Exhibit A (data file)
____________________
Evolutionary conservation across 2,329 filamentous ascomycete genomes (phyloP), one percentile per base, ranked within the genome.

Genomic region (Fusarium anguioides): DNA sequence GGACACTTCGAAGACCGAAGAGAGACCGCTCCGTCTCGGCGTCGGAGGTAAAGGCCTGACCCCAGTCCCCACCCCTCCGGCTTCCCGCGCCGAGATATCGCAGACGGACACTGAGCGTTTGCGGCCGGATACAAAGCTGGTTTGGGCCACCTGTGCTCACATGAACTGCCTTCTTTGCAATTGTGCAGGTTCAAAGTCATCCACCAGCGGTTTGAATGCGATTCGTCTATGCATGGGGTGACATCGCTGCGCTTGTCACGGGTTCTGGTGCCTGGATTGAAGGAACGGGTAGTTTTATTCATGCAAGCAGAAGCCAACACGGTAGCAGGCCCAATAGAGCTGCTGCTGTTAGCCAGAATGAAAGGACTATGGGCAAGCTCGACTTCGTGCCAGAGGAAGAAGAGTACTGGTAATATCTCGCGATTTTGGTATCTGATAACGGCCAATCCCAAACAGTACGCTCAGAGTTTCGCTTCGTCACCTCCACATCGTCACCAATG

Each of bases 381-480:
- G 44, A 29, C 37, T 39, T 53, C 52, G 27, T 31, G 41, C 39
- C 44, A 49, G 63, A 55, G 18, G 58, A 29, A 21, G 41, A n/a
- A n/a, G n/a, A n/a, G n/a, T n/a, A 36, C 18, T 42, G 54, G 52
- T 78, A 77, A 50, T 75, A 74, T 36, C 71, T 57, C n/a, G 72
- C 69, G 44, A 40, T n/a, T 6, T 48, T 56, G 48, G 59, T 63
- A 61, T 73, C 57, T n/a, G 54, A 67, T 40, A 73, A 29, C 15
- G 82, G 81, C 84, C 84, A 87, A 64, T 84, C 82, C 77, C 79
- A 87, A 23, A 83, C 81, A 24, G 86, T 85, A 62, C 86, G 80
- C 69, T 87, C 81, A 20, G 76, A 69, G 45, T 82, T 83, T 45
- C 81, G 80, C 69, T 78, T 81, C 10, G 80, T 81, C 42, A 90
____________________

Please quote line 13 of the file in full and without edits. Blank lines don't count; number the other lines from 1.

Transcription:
- C 81, G 80, C 69, T 78, T 81, C 10, G 80, T 81, C 42, A 90